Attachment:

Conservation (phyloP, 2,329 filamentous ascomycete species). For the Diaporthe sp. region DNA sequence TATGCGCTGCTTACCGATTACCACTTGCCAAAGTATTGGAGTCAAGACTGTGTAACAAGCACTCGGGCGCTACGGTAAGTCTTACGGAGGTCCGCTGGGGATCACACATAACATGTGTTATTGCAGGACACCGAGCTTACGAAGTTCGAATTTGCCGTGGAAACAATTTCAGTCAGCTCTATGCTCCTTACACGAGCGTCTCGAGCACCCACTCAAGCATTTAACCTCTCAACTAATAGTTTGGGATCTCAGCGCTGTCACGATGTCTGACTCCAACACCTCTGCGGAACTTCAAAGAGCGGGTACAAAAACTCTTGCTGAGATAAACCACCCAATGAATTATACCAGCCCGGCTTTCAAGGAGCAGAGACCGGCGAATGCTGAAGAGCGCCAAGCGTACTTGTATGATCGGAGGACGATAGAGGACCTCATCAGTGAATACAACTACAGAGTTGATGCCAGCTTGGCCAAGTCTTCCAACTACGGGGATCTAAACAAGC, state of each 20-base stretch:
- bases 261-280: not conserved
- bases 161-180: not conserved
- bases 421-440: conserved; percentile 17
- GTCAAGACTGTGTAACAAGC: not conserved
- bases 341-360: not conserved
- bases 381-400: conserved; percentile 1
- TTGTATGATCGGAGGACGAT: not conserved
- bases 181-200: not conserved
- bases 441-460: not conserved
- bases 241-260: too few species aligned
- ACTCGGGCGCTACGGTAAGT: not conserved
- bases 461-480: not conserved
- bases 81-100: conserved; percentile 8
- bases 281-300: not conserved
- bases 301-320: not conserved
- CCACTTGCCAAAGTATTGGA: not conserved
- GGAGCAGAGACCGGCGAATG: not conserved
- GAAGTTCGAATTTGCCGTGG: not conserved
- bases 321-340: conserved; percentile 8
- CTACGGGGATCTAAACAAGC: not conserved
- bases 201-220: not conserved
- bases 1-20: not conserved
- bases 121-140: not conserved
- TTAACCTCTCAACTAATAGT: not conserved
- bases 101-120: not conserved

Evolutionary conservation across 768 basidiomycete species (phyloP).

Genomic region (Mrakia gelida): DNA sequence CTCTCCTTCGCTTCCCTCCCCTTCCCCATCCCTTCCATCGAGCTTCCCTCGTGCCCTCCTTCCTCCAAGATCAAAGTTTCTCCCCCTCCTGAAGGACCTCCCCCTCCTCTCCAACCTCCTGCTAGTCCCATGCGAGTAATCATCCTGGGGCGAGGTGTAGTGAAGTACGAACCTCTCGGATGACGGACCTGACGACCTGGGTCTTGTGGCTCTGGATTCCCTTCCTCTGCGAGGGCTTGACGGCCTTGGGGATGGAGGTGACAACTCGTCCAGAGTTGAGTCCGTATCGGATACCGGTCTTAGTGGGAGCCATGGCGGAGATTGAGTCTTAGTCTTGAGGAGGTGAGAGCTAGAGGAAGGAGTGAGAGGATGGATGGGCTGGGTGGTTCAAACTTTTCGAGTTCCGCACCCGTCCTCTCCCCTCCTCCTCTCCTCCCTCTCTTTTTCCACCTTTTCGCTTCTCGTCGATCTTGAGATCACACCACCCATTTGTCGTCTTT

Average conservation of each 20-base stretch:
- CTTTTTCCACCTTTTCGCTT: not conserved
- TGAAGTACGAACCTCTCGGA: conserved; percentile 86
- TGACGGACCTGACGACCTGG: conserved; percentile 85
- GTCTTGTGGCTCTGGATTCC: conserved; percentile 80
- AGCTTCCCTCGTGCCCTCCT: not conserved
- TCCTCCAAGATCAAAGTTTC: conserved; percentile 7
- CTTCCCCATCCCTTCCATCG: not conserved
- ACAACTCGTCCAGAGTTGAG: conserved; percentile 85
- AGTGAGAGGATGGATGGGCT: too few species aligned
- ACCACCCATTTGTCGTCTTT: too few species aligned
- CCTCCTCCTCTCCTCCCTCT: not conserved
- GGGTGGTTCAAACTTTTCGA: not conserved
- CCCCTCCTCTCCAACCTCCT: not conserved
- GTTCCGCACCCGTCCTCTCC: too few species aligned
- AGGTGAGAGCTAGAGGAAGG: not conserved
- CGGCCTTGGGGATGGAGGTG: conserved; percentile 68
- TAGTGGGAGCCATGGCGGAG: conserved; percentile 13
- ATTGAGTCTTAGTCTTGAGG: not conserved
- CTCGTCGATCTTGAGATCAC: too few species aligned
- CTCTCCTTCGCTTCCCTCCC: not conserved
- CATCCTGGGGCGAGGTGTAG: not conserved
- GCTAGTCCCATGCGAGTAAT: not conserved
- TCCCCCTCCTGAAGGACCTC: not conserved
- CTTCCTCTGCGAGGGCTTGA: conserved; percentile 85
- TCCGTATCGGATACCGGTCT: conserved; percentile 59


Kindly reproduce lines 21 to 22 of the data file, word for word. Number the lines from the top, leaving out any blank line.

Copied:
- CTACGGGGATCTAAACAAGC: not conserved
- bases 201-220: not conserved